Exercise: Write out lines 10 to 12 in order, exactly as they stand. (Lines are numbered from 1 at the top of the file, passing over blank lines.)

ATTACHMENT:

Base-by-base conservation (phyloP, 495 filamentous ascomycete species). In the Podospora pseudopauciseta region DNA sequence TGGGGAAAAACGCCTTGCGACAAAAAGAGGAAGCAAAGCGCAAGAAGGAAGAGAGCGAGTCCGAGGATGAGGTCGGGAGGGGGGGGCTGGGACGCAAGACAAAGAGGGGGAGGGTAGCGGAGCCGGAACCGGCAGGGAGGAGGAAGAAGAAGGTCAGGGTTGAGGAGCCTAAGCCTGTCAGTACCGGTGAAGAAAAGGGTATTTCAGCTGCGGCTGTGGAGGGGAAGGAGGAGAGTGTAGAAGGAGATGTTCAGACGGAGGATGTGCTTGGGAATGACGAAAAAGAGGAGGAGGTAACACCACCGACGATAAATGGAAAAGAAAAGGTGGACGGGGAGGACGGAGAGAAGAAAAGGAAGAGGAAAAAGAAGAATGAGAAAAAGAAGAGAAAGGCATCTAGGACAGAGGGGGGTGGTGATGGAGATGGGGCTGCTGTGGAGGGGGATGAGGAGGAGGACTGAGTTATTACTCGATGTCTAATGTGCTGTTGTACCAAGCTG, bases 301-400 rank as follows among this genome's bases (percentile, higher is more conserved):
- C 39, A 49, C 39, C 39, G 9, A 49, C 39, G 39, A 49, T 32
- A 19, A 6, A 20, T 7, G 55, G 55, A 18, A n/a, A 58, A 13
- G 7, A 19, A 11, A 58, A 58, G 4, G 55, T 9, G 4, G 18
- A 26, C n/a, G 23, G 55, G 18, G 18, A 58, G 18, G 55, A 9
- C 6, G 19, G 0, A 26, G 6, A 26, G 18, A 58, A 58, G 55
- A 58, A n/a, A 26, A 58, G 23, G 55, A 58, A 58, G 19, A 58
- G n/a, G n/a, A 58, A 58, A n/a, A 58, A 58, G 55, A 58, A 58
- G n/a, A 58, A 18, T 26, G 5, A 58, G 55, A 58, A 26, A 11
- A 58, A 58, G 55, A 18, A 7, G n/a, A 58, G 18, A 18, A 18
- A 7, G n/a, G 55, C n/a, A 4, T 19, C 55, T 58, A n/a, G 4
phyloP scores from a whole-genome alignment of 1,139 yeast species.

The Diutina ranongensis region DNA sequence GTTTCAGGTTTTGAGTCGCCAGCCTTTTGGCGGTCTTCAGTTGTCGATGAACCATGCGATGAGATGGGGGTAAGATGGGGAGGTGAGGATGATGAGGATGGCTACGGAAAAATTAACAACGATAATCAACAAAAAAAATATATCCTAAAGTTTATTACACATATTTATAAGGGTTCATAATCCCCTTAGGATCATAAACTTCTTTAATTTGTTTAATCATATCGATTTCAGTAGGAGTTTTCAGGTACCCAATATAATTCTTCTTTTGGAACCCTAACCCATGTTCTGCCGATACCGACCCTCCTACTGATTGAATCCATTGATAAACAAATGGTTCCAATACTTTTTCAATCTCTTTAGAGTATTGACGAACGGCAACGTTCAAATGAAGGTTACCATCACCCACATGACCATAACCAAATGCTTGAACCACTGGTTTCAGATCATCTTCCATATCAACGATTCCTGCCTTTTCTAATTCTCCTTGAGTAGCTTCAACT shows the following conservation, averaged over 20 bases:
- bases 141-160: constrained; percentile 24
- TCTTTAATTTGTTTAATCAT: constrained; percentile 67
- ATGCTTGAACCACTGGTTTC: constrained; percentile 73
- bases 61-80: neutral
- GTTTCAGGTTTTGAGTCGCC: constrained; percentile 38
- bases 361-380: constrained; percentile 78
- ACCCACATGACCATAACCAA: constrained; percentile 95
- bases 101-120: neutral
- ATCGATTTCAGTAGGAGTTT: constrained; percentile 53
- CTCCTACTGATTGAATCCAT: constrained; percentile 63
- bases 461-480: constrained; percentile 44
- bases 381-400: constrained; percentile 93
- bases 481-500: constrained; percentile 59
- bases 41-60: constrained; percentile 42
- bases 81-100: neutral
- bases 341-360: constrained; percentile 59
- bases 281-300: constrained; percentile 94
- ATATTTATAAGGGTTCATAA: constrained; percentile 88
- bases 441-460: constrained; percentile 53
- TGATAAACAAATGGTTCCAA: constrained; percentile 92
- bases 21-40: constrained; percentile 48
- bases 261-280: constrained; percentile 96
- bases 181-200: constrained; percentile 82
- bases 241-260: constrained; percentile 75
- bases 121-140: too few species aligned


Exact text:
- A 58, A 58, G 55, A 18, A 7, G n/a, A 58, G 18, A 18, A 18
- A 7, G n/a, G 55, C n/a, A 4, T 19, C 55, T 58, A n/a, G 4
phyloP scores from a whole-genome alignment of 1,139 yeast species.